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[nl] false alarm for "niet"

Feedback from a Dutch user:

In dutch, when we type ‘niet’ which means ‘not’, we always get a correction and the word ‘nied’ as replacement which doesn’t exist in dutch (as far as I know). I think this is a typing error in the tool and probably should be ‘niet’. Could you check and correct this please? Constantly seeing the yellow line for a word that is correct is kind of annoying. Thank you!

Unfortunately I don’t know any Dutch, so I can’t judge if this is really a false alarm.

Hij is niet zo oud.


Good feedback. It is the result of a recently added rule, because ‘niet’ is not just a negation, but also a form of the verb ‘nieten’.
I added an exception for this, live tomorrow.
There might be more exceptions to be added. So please let the user give any feedback there is.

Unfortunately there are issues with the nightly regression tests currently. I hope these will be fixed in a few days.

Does that mean the fix won’t be live tomorrow?

Does that mean the fix won’t be live tomorrow?

Deployment works fine, but regression tests don’t work (i.e. we get no potential false alarms via email for several languages).

Regression test is an issue anyway. Maybe I will try to make something local. But not until september.

Could we move those tests to local? What does it require?

The test is not much more than running LT every day and making a diff of the output (today vs. yesterday). So you can just run the current languagetool-commandline.jar with the same input every day. To replicate the tests exactly, you’d need the same Wikipedia and tatoeba input, but that’s not that useful. Just use some input that doesn’t change.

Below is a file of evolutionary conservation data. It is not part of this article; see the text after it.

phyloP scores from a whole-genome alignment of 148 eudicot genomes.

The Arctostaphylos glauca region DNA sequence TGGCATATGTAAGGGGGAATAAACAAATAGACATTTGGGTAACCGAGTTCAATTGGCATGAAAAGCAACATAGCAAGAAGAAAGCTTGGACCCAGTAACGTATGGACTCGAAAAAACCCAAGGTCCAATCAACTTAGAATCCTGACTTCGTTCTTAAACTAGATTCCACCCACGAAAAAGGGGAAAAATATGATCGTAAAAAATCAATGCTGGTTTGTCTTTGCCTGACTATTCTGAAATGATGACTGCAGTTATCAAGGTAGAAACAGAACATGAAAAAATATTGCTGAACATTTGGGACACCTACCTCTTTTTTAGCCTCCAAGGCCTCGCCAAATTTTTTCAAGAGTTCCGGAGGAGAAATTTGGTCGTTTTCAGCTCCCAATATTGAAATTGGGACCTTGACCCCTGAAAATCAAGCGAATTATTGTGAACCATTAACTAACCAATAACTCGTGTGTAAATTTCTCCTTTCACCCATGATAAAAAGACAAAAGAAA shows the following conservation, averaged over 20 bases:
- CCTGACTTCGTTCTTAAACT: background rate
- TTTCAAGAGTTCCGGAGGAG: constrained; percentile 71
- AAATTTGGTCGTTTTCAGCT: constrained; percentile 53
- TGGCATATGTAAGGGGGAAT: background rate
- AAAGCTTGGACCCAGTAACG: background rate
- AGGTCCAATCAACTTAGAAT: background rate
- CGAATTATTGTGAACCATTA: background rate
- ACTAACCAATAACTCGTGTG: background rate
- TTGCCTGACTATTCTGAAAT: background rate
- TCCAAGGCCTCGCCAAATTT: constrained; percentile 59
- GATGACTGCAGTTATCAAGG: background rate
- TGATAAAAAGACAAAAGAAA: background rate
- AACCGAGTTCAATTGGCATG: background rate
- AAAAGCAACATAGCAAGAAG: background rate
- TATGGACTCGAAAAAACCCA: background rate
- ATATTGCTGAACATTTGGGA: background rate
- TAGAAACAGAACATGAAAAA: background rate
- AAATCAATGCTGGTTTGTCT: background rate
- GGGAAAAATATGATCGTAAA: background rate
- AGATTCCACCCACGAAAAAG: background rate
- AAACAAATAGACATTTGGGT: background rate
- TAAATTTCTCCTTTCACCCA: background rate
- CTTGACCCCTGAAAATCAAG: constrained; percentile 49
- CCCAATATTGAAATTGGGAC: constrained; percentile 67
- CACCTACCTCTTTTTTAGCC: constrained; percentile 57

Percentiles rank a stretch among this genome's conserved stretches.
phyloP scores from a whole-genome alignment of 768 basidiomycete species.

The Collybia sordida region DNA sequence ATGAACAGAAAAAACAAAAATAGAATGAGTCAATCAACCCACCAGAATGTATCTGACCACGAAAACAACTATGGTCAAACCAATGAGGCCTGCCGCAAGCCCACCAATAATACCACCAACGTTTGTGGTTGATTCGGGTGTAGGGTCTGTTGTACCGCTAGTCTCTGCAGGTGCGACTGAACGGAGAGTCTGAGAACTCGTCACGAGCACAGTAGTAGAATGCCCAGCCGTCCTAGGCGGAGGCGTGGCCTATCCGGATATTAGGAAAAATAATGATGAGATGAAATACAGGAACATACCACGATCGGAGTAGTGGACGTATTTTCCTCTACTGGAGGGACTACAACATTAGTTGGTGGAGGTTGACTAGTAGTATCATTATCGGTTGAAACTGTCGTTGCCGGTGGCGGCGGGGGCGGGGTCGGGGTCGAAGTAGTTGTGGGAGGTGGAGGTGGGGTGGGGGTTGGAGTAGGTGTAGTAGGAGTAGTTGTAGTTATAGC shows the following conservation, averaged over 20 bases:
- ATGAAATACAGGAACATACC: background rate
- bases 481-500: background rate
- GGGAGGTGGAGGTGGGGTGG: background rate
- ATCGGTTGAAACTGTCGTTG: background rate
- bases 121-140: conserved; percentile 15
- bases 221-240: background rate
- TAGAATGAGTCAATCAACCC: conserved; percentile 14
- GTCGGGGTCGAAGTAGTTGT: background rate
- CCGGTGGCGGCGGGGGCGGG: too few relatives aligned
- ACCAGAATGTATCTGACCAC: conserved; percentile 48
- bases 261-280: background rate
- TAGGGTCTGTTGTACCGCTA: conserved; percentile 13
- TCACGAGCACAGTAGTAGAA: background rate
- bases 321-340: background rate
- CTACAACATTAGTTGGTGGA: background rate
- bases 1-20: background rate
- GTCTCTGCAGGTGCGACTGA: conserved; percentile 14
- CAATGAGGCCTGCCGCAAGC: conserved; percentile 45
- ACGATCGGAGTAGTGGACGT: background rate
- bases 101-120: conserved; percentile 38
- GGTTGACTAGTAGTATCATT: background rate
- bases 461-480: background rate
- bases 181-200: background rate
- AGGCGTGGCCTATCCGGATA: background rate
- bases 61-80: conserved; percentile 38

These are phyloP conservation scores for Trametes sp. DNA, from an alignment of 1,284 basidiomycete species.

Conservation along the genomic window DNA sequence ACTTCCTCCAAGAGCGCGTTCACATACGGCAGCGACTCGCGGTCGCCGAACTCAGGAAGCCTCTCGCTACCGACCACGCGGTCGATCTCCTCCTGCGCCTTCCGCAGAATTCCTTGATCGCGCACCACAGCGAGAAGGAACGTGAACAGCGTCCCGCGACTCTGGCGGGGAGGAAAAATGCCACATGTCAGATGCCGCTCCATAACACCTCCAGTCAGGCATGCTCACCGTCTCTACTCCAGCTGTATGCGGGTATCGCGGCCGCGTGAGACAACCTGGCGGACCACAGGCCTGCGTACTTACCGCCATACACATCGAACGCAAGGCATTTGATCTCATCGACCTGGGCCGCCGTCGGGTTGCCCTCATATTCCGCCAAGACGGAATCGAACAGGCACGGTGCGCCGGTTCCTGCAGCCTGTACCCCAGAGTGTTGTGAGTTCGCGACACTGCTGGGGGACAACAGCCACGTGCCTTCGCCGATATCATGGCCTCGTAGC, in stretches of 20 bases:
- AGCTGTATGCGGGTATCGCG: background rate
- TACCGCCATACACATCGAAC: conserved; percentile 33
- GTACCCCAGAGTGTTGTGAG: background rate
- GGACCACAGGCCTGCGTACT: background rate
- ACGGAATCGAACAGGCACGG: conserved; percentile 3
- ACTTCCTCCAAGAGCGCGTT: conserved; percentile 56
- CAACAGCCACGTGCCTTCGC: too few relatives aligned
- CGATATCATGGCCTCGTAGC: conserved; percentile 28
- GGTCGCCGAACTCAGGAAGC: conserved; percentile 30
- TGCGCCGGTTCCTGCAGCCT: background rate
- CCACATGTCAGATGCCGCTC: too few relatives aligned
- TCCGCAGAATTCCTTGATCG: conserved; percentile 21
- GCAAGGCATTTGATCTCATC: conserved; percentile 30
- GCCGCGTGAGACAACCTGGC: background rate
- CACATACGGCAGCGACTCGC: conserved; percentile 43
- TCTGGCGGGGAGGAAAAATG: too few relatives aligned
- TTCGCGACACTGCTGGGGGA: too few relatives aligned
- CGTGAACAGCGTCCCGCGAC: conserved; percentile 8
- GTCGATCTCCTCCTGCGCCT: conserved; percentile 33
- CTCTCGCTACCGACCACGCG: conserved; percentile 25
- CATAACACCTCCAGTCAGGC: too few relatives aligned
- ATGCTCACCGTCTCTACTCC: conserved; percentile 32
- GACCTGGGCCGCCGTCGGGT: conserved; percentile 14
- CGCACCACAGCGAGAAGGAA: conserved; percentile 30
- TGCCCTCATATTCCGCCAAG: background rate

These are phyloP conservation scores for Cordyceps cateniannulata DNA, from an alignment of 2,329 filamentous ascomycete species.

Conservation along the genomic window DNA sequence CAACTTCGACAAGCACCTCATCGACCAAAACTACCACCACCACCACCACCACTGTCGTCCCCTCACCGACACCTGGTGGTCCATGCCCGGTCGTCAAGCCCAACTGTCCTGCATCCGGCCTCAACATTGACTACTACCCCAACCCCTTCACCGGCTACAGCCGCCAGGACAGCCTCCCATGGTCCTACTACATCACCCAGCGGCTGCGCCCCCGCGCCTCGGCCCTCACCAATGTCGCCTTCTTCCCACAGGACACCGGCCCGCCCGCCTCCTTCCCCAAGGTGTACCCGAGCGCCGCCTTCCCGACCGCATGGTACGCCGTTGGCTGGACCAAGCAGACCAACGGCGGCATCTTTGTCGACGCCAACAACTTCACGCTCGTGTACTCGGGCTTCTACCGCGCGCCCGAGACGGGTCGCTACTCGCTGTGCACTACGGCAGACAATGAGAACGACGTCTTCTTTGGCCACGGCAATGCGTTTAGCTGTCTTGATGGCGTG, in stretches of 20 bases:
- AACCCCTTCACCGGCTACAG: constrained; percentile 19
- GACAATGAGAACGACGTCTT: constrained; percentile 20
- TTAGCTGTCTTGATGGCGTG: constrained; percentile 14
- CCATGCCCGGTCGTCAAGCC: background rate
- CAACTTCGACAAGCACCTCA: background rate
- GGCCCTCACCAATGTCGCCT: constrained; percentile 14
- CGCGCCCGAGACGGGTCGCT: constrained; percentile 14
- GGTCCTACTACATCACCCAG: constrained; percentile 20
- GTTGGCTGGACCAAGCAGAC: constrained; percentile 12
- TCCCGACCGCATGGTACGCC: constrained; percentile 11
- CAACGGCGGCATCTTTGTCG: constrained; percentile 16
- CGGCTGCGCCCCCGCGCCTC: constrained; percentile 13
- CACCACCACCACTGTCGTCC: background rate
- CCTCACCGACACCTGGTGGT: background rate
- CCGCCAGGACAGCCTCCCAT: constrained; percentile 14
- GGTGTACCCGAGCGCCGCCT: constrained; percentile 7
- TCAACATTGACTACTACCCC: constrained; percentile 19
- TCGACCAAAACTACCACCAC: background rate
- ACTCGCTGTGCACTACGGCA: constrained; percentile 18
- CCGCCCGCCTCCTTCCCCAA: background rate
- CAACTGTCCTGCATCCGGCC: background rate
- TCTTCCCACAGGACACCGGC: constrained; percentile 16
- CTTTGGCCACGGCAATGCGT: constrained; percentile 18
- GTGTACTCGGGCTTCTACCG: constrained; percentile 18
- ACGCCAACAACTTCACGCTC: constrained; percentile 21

It takes a lot of time to compile LT for full, process about 100.000 sentences, run the diff and check it.
I am sure it will improve quality, but will reduce the numbers of rules added as well.
Nevertheless, I will try to make a procedure. One that is also able to test just one rule. (disabled and enabled, and compare)

For that, you can just run LT with only one rule activated (-eo -e RULE_ID), no need to have a diff for that.

Did that; remove unnecessary output with grep; piped it through more. Gives a good idea of the ratio good/bad and insight in possible easy exceptions.

Tweaked the rule a bit doing that.

Applying all rules is just extremely slow.
I might make a routine that check grammar.xml for rules changed, and generate a list from that, for the test routine to use. Disadvantage of both solutions is that blocking overlap between rules is not detected.

Running test of indivual rules into individual result files now. Might take a lot of time.
In the meantime, dictionaries will be expanded. All words present on at least 10 sources are being reviewed and automatically flexed.